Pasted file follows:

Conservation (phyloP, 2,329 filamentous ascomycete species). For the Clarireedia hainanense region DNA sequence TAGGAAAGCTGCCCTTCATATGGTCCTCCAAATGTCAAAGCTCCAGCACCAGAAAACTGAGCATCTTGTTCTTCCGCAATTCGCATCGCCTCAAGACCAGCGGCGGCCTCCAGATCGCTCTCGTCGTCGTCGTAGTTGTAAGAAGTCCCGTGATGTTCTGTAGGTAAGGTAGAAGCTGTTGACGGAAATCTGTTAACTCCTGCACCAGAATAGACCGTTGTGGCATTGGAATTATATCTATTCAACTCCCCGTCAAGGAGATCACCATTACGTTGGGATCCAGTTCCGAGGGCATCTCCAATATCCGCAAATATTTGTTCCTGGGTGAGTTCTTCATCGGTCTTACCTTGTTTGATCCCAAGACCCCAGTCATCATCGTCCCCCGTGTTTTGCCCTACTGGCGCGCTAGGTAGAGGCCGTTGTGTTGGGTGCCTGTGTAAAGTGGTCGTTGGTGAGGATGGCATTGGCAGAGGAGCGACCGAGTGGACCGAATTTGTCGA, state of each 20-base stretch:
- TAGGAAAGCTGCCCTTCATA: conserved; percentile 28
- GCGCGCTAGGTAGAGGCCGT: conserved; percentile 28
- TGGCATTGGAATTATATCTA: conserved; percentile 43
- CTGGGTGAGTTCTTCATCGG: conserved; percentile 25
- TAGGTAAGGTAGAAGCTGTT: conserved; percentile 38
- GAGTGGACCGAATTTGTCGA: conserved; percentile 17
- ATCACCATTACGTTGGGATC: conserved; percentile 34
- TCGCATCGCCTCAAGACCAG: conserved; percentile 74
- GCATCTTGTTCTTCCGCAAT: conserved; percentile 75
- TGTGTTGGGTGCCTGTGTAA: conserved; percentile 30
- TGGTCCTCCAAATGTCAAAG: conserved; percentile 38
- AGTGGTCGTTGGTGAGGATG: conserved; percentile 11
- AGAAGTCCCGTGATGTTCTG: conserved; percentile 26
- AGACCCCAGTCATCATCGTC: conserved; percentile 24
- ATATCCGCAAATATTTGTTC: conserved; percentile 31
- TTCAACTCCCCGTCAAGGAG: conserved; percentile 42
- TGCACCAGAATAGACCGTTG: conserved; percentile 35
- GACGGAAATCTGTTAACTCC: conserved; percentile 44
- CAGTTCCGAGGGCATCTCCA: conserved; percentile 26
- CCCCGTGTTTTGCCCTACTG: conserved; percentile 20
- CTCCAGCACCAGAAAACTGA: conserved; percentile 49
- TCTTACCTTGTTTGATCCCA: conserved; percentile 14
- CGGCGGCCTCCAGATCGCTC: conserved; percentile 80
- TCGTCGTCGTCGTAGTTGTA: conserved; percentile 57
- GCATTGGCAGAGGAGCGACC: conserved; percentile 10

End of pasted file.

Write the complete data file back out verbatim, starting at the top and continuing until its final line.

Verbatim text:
Conservation (phyloP, 2,329 filamentous ascomycete species). For the Clarireedia hainanense region DNA sequence TAGGAAAGCTGCCCTTCATATGGTCCTCCAAATGTCAAAGCTCCAGCACCAGAAAACTGAGCATCTTGTTCTTCCGCAATTCGCATCGCCTCAAGACCAGCGGCGGCCTCCAGATCGCTCTCGTCGTCGTCGTAGTTGTAAGAAGTCCCGTGATGTTCTGTAGGTAAGGTAGAAGCTGTTGACGGAAATCTGTTAACTCCTGCACCAGAATAGACCGTTGTGGCATTGGAATTATATCTATTCAACTCCCCGTCAAGGAGATCACCATTACGTTGGGATCCAGTTCCGAGGGCATCTCCAATATCCGCAAATATTTGTTCCTGGGTGAGTTCTTCATCGGTCTTACCTTGTTTGATCCCAAGACCCCAGTCATCATCGTCCCCCGTGTTTTGCCCTACTGGCGCGCTAGGTAGAGGCCGTTGTGTTGGGTGCCTGTGTAAAGTGGTCGTTGGTGAGGATGGCATTGGCAGAGGAGCGACCGAGTGGACCGAATTTGTCGA, state of each 20-base stretch:
- TAGGAAAGCTGCCCTTCATA: conserved; percentile 28
- GCGCGCTAGGTAGAGGCCGT: conserved; percentile 28
- TGGCATTGGAATTATATCTA: conserved; percentile 43
- CTGGGTGAGTTCTTCATCGG: conserved; percentile 25
- TAGGTAAGGTAGAAGCTGTT: conserved; percentile 38
- GAGTGGACCGAATTTGTCGA: conserved; percentile 17
- ATCACCATTACGTTGGGATC: conserved; percentile 34
- TCGCATCGCCTCAAGACCAG: conserved; percentile 74
- GCATCTTGTTCTTCCGCAAT: conserved; percentile 75
- TGTGTTGGGTGCCTGTGTAA: conserved; percentile 30
- TGGTCCTCCAAATGTCAAAG: conserved; percentile 38
- AGTGGTCGTTGGTGAGGATG: conserved; percentile 11
- AGAAGTCCCGTGATGTTCTG: conserved; percentile 26
- AGACCCCAGTCATCATCGTC: conserved; percentile 24
- ATATCCGCAAATATTTGTTC: conserved; percentile 31
- TTCAACTCCCCGTCAAGGAG: conserved; percentile 42
- TGCACCAGAATAGACCGTTG: conserved; percentile 35
- GACGGAAATCTGTTAACTCC: conserved; percentile 44
- CAGTTCCGAGGGCATCTCCA: conserved; percentile 26
- CCCCGTGTTTTGCCCTACTG: conserved; percentile 20
- CTCCAGCACCAGAAAACTGA: conserved; percentile 49
- TCTTACCTTGTTTGATCCCA: conserved; percentile 14
- CGGCGGCCTCCAGATCGCTC: conserved; percentile 80
- TCGTCGTCGTCGTAGTTGTA: conserved; percentile 57
- GCATTGGCAGAGGAGCGACC: conserved; percentile 10